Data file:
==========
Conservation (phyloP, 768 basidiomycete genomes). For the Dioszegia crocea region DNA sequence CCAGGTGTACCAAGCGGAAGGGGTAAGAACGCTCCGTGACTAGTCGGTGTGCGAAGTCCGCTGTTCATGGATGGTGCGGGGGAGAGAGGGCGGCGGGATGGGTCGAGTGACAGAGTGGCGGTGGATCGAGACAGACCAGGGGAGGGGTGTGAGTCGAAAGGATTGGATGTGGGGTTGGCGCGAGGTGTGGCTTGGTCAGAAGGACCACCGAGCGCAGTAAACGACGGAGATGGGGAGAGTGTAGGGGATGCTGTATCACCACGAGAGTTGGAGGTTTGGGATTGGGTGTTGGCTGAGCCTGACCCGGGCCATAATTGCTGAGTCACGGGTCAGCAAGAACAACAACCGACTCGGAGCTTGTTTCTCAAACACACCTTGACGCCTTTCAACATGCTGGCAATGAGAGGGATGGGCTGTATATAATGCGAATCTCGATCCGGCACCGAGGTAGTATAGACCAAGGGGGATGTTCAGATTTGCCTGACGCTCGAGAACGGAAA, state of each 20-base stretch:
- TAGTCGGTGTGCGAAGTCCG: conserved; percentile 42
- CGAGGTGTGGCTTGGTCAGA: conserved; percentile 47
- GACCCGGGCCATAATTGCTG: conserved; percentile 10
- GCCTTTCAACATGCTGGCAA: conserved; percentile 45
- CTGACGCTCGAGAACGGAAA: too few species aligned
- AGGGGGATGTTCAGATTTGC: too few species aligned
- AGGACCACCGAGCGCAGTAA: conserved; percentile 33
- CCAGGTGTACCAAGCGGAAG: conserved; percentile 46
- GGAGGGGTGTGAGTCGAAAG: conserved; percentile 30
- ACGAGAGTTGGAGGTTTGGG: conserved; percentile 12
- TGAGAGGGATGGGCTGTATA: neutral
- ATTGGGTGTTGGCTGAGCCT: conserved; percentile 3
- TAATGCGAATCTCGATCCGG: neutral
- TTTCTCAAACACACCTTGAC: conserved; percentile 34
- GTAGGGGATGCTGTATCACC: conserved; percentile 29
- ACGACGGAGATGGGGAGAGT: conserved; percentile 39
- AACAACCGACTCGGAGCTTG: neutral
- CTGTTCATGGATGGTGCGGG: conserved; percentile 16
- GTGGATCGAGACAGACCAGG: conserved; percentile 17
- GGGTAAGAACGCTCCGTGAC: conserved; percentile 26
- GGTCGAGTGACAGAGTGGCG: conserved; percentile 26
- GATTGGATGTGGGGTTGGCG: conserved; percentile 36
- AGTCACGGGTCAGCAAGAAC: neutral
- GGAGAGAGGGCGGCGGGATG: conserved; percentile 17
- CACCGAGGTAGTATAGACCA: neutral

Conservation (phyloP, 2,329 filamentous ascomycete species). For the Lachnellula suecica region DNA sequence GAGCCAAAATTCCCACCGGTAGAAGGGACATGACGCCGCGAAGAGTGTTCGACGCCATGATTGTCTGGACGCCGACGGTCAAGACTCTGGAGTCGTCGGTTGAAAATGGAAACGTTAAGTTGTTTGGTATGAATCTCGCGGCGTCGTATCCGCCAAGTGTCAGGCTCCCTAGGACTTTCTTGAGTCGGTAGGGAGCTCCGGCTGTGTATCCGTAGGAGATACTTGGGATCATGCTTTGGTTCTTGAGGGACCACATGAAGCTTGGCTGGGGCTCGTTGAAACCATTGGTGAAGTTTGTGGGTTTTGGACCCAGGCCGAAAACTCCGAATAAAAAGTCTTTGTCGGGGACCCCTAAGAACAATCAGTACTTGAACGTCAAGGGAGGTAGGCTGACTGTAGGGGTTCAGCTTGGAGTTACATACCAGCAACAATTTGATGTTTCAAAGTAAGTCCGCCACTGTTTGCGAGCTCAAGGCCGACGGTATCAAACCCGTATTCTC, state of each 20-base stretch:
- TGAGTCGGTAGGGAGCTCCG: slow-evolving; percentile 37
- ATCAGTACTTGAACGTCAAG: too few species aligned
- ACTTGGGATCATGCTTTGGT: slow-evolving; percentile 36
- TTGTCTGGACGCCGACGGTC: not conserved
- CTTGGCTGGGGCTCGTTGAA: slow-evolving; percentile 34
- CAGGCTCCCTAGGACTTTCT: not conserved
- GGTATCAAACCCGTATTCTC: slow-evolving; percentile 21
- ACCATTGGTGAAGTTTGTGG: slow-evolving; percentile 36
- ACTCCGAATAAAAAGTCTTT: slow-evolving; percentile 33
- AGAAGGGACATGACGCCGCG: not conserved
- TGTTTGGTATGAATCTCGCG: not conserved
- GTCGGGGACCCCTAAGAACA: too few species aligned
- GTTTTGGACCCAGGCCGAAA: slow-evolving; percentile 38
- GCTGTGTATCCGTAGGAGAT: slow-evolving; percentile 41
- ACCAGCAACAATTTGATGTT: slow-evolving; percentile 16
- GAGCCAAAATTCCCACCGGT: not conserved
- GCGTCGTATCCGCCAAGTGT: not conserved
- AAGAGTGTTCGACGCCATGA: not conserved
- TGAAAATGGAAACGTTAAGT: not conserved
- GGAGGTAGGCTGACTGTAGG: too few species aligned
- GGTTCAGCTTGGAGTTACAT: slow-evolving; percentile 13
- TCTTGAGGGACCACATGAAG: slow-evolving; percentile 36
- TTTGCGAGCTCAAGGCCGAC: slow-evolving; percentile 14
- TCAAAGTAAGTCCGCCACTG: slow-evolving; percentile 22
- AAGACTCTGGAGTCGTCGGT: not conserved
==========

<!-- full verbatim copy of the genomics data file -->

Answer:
Conservation (phyloP, 768 basidiomycete genomes). For the Dioszegia crocea region DNA sequence CCAGGTGTACCAAGCGGAAGGGGTAAGAACGCTCCGTGACTAGTCGGTGTGCGAAGTCCGCTGTTCATGGATGGTGCGGGGGAGAGAGGGCGGCGGGATGGGTCGAGTGACAGAGTGGCGGTGGATCGAGACAGACCAGGGGAGGGGTGTGAGTCGAAAGGATTGGATGTGGGGTTGGCGCGAGGTGTGGCTTGGTCAGAAGGACCACCGAGCGCAGTAAACGACGGAGATGGGGAGAGTGTAGGGGATGCTGTATCACCACGAGAGTTGGAGGTTTGGGATTGGGTGTTGGCTGAGCCTGACCCGGGCCATAATTGCTGAGTCACGGGTCAGCAAGAACAACAACCGACTCGGAGCTTGTTTCTCAAACACACCTTGACGCCTTTCAACATGCTGGCAATGAGAGGGATGGGCTGTATATAATGCGAATCTCGATCCGGCACCGAGGTAGTATAGACCAAGGGGGATGTTCAGATTTGCCTGACGCTCGAGAACGGAAA, state of each 20-base stretch:
- TAGTCGGTGTGCGAAGTCCG: conserved; percentile 42
- CGAGGTGTGGCTTGGTCAGA: conserved; percentile 47
- GACCCGGGCCATAATTGCTG: conserved; percentile 10
- GCCTTTCAACATGCTGGCAA: conserved; percentile 45
- CTGACGCTCGAGAACGGAAA: too few species aligned
- AGGGGGATGTTCAGATTTGC: too few species aligned
- AGGACCACCGAGCGCAGTAA: conserved; percentile 33
- CCAGGTGTACCAAGCGGAAG: conserved; percentile 46
- GGAGGGGTGTGAGTCGAAAG: conserved; percentile 30
- ACGAGAGTTGGAGGTTTGGG: conserved; percentile 12
- TGAGAGGGATGGGCTGTATA: neutral
- ATTGGGTGTTGGCTGAGCCT: conserved; percentile 3
- TAATGCGAATCTCGATCCGG: neutral
- TTTCTCAAACACACCTTGAC: conserved; percentile 34
- GTAGGGGATGCTGTATCACC: conserved; percentile 29
- ACGACGGAGATGGGGAGAGT: conserved; percentile 39
- AACAACCGACTCGGAGCTTG: neutral
- CTGTTCATGGATGGTGCGGG: conserved; percentile 16
- GTGGATCGAGACAGACCAGG: conserved; percentile 17
- GGGTAAGAACGCTCCGTGAC: conserved; percentile 26
- GGTCGAGTGACAGAGTGGCG: conserved; percentile 26
- GATTGGATGTGGGGTTGGCG: conserved; percentile 36
- AGTCACGGGTCAGCAAGAAC: neutral
- GGAGAGAGGGCGGCGGGATG: conserved; percentile 17
- CACCGAGGTAGTATAGACCA: neutral

Conservation (phyloP, 2,329 filamentous ascomycete species). For the Lachnellula suecica region DNA sequence GAGCCAAAATTCCCACCGGTAGAAGGGACATGACGCCGCGAAGAGTGTTCGACGCCATGATTGTCTGGACGCCGACGGTCAAGACTCTGGAGTCGTCGGTTGAAAATGGAAACGTTAAGTTGTTTGGTATGAATCTCGCGGCGTCGTATCCGCCAAGTGTCAGGCTCCCTAGGACTTTCTTGAGTCGGTAGGGAGCTCCGGCTGTGTATCCGTAGGAGATACTTGGGATCATGCTTTGGTTCTTGAGGGACCACATGAAGCTTGGCTGGGGCTCGTTGAAACCATTGGTGAAGTTTGTGGGTTTTGGACCCAGGCCGAAAACTCCGAATAAAAAGTCTTTGTCGGGGACCCCTAAGAACAATCAGTACTTGAACGTCAAGGGAGGTAGGCTGACTGTAGGGGTTCAGCTTGGAGTTACATACCAGCAACAATTTGATGTTTCAAAGTAAGTCCGCCACTGTTTGCGAGCTCAAGGCCGACGGTATCAAACCCGTATTCTC, state of each 20-base stretch:
- TGAGTCGGTAGGGAGCTCCG: slow-evolving; percentile 37
- ATCAGTACTTGAACGTCAAG: too few species aligned
- ACTTGGGATCATGCTTTGGT: slow-evolving; percentile 36
- TTGTCTGGACGCCGACGGTC: not conserved
- CTTGGCTGGGGCTCGTTGAA: slow-evolving; percentile 34
- CAGGCTCCCTAGGACTTTCT: not conserved
- GGTATCAAACCCGTATTCTC: slow-evolving; percentile 21
- ACCATTGGTGAAGTTTGTGG: slow-evolving; percentile 36
- ACTCCGAATAAAAAGTCTTT: slow-evolving; percentile 33
- AGAAGGGACATGACGCCGCG: not conserved
- TGTTTGGTATGAATCTCGCG: not conserved
- GTCGGGGACCCCTAAGAACA: too few species aligned
- GTTTTGGACCCAGGCCGAAA: slow-evolving; percentile 38
- GCTGTGTATCCGTAGGAGAT: slow-evolving; percentile 41
- ACCAGCAACAATTTGATGTT: slow-evolving; percentile 16
- GAGCCAAAATTCCCACCGGT: not conserved
- GCGTCGTATCCGCCAAGTGT: not conserved
- AAGAGTGTTCGACGCCATGA: not conserved
- TGAAAATGGAAACGTTAAGT: not conserved
- GGAGGTAGGCTGACTGTAGG: too few species aligned
- GGTTCAGCTTGGAGTTACAT: slow-evolving; percentile 13
- TCTTGAGGGACCACATGAAG: slow-evolving; percentile 36
- TTTGCGAGCTCAAGGCCGAC: slow-evolving; percentile 14
- TCAAAGTAAGTCCGCCACTG: slow-evolving; percentile 22
- AAGACTCTGGAGTCGTCGGT: not conserved